So please, I am looking for a response that goes beyond the usual “government bad, free market good”.

    And, before you tout B.C.’s carbon tax, you should really look into how much carbon they are emitting from continuing to log their primary old growth (its a lot – only about 25-30% of forest carbon goes into wood products, the rest is emitted within a few years of logging, and wood product carbon is eventually emitted as well.) Hundreds of years worth of carbon accumulation is emitted when old growth is logged. This CO2 is not re-absorbed in any meaningful time frame: something they could at least partially avoided by using a portion of their carbon tax proceeds to buy out leases on Crown lands that have not yet been logged. And their overall emission reductions are not that steep, nor does there seem to be the political will to increase the magnitude of the tax much beyond where it is today. I do not really see this as a model policy approach.

  6. says

    Hi again Paula,

    Your central question: Has anyone modeled emissions reductions when carbon tax revenue is dedicated to, say, building wind, water and solar power (a la Delucchi & Jacobson)? Answer: I haven’t seen such analysis; unfortunately, our model isn’t set up to do it.

    The point of a carbon tax is to encourage replacement of fossil fuels with renewables and efficiency. Undesired side effects are 1) the “income effect” — higher taxes reduce buying power, and 2) regressive effects — low-income households bear a disproportionate burden. Progressive revenue return can mitigate those undesirable effects and increase the political appetite for continuing to raise the carbon tax. The RFF study here is pointing out that using carbon tax revenue to reduce deficits may have a beneficial distributional effects.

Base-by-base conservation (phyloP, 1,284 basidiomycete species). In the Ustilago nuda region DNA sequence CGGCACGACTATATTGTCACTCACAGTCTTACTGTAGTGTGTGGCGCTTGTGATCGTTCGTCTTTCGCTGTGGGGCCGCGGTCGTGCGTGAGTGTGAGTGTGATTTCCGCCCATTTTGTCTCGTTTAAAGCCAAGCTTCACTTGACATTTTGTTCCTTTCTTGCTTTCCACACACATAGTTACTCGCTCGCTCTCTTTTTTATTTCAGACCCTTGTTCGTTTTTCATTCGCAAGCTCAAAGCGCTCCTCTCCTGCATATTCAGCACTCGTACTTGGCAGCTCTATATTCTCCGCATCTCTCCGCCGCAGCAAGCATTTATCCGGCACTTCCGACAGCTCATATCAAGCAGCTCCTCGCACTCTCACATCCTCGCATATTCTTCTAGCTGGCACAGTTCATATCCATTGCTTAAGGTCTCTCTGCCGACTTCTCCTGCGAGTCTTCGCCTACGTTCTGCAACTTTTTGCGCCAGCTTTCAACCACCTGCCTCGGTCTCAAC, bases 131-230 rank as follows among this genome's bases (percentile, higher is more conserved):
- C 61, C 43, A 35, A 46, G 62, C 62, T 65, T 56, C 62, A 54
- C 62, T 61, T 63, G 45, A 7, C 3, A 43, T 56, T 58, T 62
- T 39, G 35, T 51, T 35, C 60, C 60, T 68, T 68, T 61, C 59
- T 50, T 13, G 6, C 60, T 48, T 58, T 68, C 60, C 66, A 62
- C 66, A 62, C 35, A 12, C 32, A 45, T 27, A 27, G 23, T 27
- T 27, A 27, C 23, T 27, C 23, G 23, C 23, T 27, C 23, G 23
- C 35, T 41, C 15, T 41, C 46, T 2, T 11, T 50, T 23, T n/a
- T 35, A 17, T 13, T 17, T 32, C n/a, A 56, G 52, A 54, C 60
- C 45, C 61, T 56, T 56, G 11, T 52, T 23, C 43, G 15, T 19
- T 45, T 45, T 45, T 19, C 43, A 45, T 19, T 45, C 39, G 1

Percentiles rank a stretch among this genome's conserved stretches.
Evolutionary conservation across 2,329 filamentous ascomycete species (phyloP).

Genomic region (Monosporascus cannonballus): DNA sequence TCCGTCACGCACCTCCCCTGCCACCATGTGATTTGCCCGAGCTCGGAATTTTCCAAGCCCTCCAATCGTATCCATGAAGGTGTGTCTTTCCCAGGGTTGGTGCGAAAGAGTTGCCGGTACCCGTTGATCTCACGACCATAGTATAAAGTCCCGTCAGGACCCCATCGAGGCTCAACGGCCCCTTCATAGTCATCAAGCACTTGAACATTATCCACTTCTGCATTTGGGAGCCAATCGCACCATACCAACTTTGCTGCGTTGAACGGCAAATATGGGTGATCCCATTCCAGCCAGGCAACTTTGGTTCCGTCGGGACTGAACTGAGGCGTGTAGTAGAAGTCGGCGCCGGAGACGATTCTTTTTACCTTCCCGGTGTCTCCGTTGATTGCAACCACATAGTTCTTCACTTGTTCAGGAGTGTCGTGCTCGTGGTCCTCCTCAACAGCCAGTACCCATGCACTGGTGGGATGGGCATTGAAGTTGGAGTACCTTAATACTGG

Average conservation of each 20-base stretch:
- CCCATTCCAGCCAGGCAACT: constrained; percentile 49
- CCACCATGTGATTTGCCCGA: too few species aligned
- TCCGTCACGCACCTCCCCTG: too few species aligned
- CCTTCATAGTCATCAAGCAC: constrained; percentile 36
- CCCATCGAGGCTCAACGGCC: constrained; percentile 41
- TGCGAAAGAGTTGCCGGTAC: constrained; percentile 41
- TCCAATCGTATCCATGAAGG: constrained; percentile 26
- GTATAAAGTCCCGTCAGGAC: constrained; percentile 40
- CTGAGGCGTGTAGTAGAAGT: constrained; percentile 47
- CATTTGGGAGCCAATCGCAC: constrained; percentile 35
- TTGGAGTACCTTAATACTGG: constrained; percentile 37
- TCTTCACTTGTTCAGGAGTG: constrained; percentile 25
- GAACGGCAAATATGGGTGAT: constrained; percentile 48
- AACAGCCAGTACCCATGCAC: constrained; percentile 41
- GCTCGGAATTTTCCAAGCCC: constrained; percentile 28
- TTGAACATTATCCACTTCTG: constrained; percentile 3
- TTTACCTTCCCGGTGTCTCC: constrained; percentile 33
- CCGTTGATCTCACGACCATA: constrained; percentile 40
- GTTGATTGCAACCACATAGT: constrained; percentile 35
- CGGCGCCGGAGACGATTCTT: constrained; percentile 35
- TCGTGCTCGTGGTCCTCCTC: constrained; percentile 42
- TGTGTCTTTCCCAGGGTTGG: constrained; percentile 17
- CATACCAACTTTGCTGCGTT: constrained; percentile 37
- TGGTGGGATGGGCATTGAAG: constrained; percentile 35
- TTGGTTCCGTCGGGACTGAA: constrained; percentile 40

We’re not impressed with “clean energy” subsidies as a way to use carbon tax revenue. “Big dogs eat first” on Capitol Hill. Subsidies tend to go to “incumbent” technologies; they’re not good at spurring innovation. And more revenue dedicated to subsidies means less can be returned to taxpayers. Which doesn’t mitigate regressive effects and reduces political appetite for raising the carbon pollution tax.

    On the state / provincial level, things may be are different. You’re right that there’s not much prospect of a high enough state-level carbon tax to induce serious emissions reductions by itself. So maybe some analysis of ways to use state carbon tax revenue to fund renewable energy or efficiency makes sense. We’re also starting to hear discussion about using revenue from state carbon taxes to fund infrastructure “hardening” and disaster relief.